By: Carol Glazer and Jesse Fryburg, National Organization on Disability
Authors’ Note: This essay was originally featured on diversityinc.com, and has been updated for this publication.
On July 26, 1990, the president of the United States looked into a television camera on the South Lawn of the White House and proclaimed that the signing of the Americans with Disabilities Act (ADA) "signals the end to the unjustified segregation and exclusion of persons with disabilities from the mainstream of American life." Twenty-eight years later, it has not.
The keystone of the American ethos is that anyone, through work and perseverance, can achieve success. We believe in bootstraps and self-efficacy; beliefs which have guided our public policies and formed the fabric of our culture. Here, you get what you earn.
Americans with disabilities are no different. We want no special treatment, only the opportunity to work and strive for success. And while the ADA has helped close many gaps, employment is not one of them. The current labor force participation rate of working-age people with disabilities in the United States is 21 percent, compared to 68 percent for those without a disability. By extension, Americans with disabilities are twice as likely to live in poverty. How do we explain this?
There is certainly still stigma surrounding disability, but many of the other fears employers have about hiring from this talent pool simply don’t exist in reality. According to the Jobs Accommodations Network, nearly 60% of all workplace accommodations cost nothing at all, and most others cost under $500. Companies that hire employees with disabilities also generally report boosts in overall employee engagement, among other benefits. The rationale against disability employment, it seems, exist mostly in our imaginations. It’s high time that we all looked closer—at Americans with disabilities as a talent pool, but mostly at ourselves, and our own assumptions and biases.
One of the great ironies of humanity is that, although we are fascinated by difference, it is very difficult for us to understand. For instance, those of us who can see rely so heavily on our vision that it is difficult to fathom how a blind person can do the same things we can, and there are myriad other examples. The surprise that people register when seeing individuals with disabilities working and navigating the world strongly suggests that disabilities continue to be erroneously equated to deficits, rather than merely differences. This is an error made to great societal detriment.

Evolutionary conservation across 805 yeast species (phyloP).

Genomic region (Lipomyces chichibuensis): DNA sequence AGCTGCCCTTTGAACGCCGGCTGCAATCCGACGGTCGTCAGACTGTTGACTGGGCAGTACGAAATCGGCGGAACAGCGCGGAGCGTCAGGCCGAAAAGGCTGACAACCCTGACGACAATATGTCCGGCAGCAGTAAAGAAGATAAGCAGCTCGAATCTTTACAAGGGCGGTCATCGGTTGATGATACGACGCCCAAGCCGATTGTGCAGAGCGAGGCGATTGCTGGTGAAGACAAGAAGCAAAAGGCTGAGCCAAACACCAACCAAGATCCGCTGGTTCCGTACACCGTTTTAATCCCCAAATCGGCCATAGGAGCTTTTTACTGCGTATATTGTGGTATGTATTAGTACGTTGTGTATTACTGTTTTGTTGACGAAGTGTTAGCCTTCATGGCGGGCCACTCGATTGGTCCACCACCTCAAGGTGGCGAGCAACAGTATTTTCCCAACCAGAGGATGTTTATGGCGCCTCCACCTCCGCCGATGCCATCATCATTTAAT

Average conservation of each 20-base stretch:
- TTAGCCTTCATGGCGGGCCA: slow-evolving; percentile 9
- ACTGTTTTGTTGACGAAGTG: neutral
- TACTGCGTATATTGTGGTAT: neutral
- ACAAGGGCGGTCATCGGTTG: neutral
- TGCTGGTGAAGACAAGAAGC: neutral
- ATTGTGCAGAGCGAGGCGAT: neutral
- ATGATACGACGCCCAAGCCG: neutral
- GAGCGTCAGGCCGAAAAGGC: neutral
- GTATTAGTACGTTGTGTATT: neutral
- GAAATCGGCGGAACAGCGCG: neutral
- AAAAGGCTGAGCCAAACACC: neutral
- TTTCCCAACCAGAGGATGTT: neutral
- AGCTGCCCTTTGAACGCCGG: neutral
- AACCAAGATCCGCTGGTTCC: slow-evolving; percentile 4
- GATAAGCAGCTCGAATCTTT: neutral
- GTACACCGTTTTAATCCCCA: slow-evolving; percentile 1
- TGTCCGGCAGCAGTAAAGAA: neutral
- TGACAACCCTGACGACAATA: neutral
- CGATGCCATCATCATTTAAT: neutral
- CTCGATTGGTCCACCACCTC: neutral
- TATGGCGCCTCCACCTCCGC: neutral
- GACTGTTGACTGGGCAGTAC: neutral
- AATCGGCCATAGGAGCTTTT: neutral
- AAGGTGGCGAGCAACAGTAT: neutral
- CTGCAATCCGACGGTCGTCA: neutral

As a result, we as a society often fall prey to the tyranny of low expectations, leading to euphemisms like special and exceptional to describe people. And although this language sounds benevolent, it is detrimental in practice. People with disabilities don't want to be held to a different standard. We can—and want—to do the same jobs at the same levels and for the same pay as anyone else; we just occasionally get there in different ways.
The ADA has removed a great number of barriers for people with disabilities, but not all steps can be bridged with ramps, and not all walls toppled with hammers. We are the carriers and arbiters of our culture, and it is upon each of us to consider the ways that we think about, talk about and interact with people with disabilities. Are we afraid of difference, or can we embrace it as strength? Because until every American is allowed to realize their full potential, none of us will.
For companies looking to build and fortify cultures of inclusion, become more innovative, and access the diverse, capable, and largely untapped disability talent pool, the National Organization on Disability might be able to help you achieve your business objectives. We hope to hear from you.
Hamilton Lombard, Demographics Researcher UVA